By Jessica Dickler and Katie young on CNBC on March 23, 2019
People don't necessarily give to charity because of tax benefits, but it doesn't hurt.
However, the new tax law, among other things, has eliminated or sharply reduced the benefits of charitable giving for many would-be donors.
Even though the deduction for donations is unchanged, you still need to itemize to claim it, and that's a much higher bar with the now nearly doubled standard deduction.
Under the new law, an individual will need total itemized deductions to exceed $12,000, the new standard deduction for individual taxpayers, up from the former $6,350 standard deduction. Married couples would need deductions exceeding $24,000, up from $12,700.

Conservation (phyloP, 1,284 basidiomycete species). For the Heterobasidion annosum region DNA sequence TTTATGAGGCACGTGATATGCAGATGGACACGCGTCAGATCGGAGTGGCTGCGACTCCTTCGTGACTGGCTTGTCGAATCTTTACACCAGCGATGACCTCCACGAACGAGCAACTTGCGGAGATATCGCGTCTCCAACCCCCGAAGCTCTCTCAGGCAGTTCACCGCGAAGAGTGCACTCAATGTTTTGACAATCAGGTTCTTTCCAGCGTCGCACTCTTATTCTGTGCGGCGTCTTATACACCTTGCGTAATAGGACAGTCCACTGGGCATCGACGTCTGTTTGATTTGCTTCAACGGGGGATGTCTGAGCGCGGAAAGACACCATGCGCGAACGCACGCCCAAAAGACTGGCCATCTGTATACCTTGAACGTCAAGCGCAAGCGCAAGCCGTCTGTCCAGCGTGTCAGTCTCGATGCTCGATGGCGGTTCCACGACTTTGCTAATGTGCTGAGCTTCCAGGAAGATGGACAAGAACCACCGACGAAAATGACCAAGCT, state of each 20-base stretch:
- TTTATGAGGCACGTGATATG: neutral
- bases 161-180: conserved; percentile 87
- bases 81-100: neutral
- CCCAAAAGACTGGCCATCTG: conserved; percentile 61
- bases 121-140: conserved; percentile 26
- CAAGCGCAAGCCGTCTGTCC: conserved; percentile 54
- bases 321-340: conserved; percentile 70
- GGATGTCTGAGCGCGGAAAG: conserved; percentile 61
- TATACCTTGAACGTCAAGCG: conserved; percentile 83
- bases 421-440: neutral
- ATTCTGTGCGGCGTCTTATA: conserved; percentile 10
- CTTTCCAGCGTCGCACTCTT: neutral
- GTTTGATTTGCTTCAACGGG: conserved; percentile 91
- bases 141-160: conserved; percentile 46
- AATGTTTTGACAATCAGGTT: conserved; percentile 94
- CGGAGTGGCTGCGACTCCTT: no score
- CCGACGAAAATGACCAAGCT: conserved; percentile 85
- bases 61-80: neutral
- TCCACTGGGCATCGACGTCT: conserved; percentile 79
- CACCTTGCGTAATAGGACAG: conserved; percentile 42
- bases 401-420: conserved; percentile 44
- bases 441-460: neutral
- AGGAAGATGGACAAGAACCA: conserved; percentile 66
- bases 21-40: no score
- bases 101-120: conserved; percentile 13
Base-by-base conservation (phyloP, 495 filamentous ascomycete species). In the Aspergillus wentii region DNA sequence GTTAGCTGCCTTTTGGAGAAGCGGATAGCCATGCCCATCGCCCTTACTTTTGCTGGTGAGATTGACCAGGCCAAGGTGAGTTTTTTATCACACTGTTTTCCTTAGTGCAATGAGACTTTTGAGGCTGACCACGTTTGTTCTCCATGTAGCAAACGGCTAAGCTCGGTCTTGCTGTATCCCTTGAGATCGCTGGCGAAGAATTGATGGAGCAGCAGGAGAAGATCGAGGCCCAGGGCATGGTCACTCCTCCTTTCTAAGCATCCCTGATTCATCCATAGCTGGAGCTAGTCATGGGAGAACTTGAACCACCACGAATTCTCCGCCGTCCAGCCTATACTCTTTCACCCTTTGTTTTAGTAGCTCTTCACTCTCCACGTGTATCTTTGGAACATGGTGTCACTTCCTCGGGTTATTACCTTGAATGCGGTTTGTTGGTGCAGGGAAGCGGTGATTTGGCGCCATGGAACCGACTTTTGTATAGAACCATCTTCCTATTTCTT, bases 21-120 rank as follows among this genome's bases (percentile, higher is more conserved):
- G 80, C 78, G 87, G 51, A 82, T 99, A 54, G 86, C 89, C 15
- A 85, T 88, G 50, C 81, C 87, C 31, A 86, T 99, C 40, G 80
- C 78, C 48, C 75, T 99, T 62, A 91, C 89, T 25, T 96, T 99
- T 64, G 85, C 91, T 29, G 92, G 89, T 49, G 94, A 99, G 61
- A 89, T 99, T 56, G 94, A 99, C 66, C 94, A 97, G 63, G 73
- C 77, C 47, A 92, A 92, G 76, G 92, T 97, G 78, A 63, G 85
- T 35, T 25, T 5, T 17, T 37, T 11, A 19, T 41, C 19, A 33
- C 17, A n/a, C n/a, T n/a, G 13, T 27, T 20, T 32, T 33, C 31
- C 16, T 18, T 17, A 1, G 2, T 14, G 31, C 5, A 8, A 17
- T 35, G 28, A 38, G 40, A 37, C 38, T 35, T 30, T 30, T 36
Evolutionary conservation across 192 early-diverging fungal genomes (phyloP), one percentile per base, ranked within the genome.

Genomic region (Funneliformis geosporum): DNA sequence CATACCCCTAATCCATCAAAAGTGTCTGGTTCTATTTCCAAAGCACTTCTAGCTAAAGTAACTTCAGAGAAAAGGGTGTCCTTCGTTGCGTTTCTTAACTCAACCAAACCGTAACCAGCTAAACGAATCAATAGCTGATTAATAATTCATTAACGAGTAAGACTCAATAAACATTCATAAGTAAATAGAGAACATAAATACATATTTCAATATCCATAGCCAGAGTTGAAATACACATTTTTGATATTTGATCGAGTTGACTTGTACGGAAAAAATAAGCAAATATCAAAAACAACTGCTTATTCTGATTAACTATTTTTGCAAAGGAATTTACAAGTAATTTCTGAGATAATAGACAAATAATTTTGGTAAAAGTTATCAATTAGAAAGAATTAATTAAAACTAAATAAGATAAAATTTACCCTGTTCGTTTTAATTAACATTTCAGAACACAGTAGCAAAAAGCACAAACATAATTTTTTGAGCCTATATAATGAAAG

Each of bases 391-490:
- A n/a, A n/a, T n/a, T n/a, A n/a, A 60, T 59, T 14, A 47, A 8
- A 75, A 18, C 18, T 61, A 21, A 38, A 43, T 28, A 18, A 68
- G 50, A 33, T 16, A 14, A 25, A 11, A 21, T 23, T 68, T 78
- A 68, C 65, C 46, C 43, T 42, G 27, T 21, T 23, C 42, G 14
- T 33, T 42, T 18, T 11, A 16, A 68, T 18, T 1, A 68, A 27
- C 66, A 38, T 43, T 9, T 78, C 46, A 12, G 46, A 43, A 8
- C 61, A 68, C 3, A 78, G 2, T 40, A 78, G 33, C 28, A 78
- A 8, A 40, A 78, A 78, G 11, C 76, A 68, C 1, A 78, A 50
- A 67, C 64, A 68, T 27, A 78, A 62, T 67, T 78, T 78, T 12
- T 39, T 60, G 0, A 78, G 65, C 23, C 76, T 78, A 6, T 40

As a result, fewer people will likely itemize this year, which means many won't reap the tax benefits of their charitable contributions.
One analysis from the Tax Policy Center found that 21 million taxpayers will stop taking the charitable deduction under the Tax Cuts and Jobs Act. Not only did the number of taxpayers itemizing shrink, but lower tax rates reduced the marginal benefit of giving, as well, the Tax Policy Center said.
That could put a damper on some people's charitable spirit.
That's particularly troubling for grassroots charities such as the Community Partnership School, a brand-new independent school located in one of Philadelphia's most disadvantaged neighborhoods.
Student enrollment is made possible almost entirely by charitable donations, which cover about 95 percent of the school's operating budget.
"Whether it's $1 million or $10 — it all matters, that's how we fund the school," said Eric Jones, the head of school.